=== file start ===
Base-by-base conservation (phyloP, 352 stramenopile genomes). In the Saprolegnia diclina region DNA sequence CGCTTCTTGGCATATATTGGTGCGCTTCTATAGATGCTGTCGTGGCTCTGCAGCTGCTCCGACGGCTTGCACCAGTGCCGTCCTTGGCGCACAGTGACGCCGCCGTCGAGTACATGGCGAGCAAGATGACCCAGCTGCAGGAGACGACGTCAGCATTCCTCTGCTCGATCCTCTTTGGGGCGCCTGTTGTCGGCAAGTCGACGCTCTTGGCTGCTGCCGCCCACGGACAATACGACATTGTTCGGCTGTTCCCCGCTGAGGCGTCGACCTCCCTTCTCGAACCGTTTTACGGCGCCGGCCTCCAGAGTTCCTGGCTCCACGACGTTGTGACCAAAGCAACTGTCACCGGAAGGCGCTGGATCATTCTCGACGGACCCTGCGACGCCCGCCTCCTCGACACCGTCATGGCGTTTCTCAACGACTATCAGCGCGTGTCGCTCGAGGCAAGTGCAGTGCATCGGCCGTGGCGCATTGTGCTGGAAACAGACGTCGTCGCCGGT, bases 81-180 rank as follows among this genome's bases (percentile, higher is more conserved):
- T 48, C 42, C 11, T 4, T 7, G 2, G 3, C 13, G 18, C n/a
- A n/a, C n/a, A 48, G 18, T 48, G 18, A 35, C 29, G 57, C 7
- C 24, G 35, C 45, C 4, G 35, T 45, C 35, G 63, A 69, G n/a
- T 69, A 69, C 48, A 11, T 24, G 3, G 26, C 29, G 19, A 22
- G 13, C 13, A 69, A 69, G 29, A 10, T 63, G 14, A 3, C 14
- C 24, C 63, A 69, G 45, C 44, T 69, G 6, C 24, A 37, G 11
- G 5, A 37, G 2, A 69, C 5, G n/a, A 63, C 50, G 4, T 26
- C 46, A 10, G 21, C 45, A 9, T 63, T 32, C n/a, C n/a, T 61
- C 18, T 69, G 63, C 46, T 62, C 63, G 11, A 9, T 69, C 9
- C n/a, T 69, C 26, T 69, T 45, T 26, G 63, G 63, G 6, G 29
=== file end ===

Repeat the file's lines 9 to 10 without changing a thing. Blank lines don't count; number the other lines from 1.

- C 46, A 10, G 21, C 45, A 9, T 63, T 32, C n/a, C n/a, T 61
- C 18, T 69, G 63, C 46, T 62, C 63, G 11, A 9, T 69, C 9